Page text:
Body water content increased with larval instar age, with 1st and 6th larval instars recording the lowest and highest BWC respectively. The result is in keeping with Tarusikirwa et al. (2021) who recently reported similar trend in a related lepidoptera, Tuta absoluta, with larval instars’ BWC increasing with age. In addition, this result is also consistent with findings by Bujan et al. (2016) that showed BWC increases with age and body size, likely extending the significant role of body size on BWC. Furthermore, body water reserves may be limited in smaller relative to larger developmental stages owing to higher surface area to body mass ratio (Krupp et al. 2020). This characteristic also makes smaller developmental stages more vulnerable to water loss than larger ones. This result suggests that early larval neonates may be more vulnerable to desiccating environments than the later stages that have higher BWC and relatively lower surface area to volume ratio. Bujan et al. (2016) reported higher BWC in canopy ants (larger insects) than understory ants (smaller insects). A comparison of 4th–6th instar larvae and adults showed that late larval instars had higher BWC than adults in keeping with Tarusikirwa et al. (2021) who reported higher BWC in T. absoluta 4th instars than adults. This may be attributed to their diets and habitat environments. Larvae feed on plant parts, full of sap that may provide higher amounts of water. Furthermore, adult S. frugiperda may be more ‘terrestrial’ than larval stages; the latter are always within microhabitats of the host plants, where they are protected from desiccation. This may partly account for the lower BWC of adults relative to the late instar larvae. This finding is congruent with Yoder et al. (2003) who reported higher BWC in Stethorus nigripes larvae than adults. In addition, pupae had higher basal BWC than adults. Indeed, from an evolutionary perspective, most ‘immobile’ developmental stages (e.g. pupae) always compensate for stress resistance through exhibiting inherent basal higher stress resistance than more mobile (e.g. adults) stages that can behaviorally compensate (Chown and Nicolson 2004). This partly accounts for the higher basal BWC of the pupae relative to adults reported here. Benoit et al. (2007) nevertheless reported higher BWC in 3rd versus 4th larval instars of Belgica antarctica suggesting ambivalent effects on the effects of developmental stage and body mass on basal BWC. Nevertheless, adults recorded lower proportional BWC than larval instars, in contrast to Tarusikirwa et al. (2021) who reported higher proportional BWC in T. absoluta adults relative to larvae. This suggests that proportional BWC in insects may be species and developmental stage dependent. We speculate here that a lower proportional BWC for adults may mean that adult S. frugiperda may use other mechanisms for avoiding desiccation. For example, adults are nocturnal (are mostly active during humid evenings) (Rojas et al. 2004) and hide under host leaves during desiccating daytime environments (Rwomushana 2019). This may mean that behavioral adaptation may be more important for desiccation tolerance in adults relative to other developmental stages.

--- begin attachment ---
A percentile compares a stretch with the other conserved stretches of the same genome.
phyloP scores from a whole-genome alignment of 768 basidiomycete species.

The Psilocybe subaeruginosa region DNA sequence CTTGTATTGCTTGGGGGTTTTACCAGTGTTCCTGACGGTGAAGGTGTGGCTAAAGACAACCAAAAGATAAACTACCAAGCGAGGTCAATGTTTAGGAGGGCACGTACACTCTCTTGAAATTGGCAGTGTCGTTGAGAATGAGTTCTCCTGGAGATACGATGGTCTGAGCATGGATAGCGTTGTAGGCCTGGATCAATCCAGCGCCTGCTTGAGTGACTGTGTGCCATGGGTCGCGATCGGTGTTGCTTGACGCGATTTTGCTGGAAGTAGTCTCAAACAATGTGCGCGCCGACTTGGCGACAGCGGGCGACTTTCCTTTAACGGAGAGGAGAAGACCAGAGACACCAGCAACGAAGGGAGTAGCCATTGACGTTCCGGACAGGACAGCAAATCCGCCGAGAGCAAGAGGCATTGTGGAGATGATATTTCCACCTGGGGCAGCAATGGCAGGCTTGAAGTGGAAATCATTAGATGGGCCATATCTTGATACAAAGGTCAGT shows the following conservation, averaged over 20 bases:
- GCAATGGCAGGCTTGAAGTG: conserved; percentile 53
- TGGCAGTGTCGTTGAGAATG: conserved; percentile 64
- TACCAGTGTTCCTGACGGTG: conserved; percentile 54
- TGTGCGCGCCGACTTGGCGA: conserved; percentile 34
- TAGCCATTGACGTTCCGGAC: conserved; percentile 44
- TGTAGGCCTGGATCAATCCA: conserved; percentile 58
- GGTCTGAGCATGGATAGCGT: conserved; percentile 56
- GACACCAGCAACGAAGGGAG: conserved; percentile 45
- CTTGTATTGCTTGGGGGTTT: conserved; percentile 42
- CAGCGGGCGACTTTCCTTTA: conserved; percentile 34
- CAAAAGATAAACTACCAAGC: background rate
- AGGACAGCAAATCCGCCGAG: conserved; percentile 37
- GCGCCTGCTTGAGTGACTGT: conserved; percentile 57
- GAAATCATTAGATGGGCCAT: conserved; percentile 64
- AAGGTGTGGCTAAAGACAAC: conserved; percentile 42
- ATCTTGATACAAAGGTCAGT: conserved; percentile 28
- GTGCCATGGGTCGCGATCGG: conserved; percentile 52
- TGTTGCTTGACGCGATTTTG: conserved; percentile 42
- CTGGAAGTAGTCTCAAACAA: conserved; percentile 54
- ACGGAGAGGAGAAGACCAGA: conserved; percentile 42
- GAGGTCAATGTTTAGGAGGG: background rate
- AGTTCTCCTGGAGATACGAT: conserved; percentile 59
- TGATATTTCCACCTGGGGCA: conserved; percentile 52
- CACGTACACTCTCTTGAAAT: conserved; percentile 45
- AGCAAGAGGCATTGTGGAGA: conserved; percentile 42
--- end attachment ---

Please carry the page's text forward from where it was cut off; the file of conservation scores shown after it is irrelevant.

Water loss rates increased with age amongst larval instars, consistent with the increase in BWC with age across larvae. First and 6th larval instars recorded the lowest and highest WLRs respectively and across the recorded times (12–48 h). These results are closely linked with BWC amongst larval instars since it also increased with larval instar age. This result is contrary to Benoit et al. (2007) who reported higher WLRs in 3rd than 4th larval instars of B. antarctica. Dehydration resistant insects are usually associated with higher lipid content or a heavily waterproofed cuticle that reduces water loss (Benoit et al. 2007). The variation in WLRs reported here may be linked to differential body lipid content among larval instars. Furthermore, significant differences in WLRs were only evident for 5th and 6th instar larvae. This may be because of their basal higher BWC which may allow desiccation pre-treatment responses to be evident as compared to early instars, whose relatively lower BWC may result in desiccation pre-treatment having little effects on plasticity of WLR. High WLRs recorded in the controls in instar 6 could be a combination of dehydration and mass loss due to consumption of reserves for energy since insects were not fed during the experiment. Decreased WLRs in the 6th instar following desiccation pre-treatment may also be due to the stress induced sit and wait strategy (Lighton and Fielden 1995). When exposed to stress, insects may reduce their metabolic activity hence reducing energy consumption and lowering water loss through gaseous exchange due to decreased respiration (Lighton and Fielden 1995). However, desiccation pre-treatment led to an increase in WLR in the 5th instar larvae, albeit not significant. Nevertheless, a gradual decrease in WLRs over time in 4th, 5th and 6th instars as well as adults relative to other developmental stages indicate that water balance may be life stage or cuticular permeability dependent, hence suggesting the role of these developmental stages (4th, 5th, 6th instars and adults) in surviving high temperature and desiccating arid African environments. Differential WLRs (low overall magnitude) recorded here following exposure to desiccating environments may highlight enhanced water conservation under constant organismal activity levels. Furthermore, it may also highlight potential organismal reduced metabolic activity during periods of stress, reflecting onto lower energy consumption as well as lower water loss through gaseous exchanges’ due to decreased respiration (Benoit et al. 2007). While cuticular permeability was not measured across life stages in the current study, this warrants further investigation to elucidate these differential responses amongst life stages. Although pupae recorded higher BWC than adults, interestingly their WLRs were lower than those of adults. This supports the notion that immobile stages have developed inherent survival mechanisms given their inability to behaviorally thermoregulate under stressful desiccating environments. Pupae have a hard shell/cocoon that prevents abrasion of surface water-proofing layer of the cuticle hence improving desiccation resistance (reviewed in Danks 2000).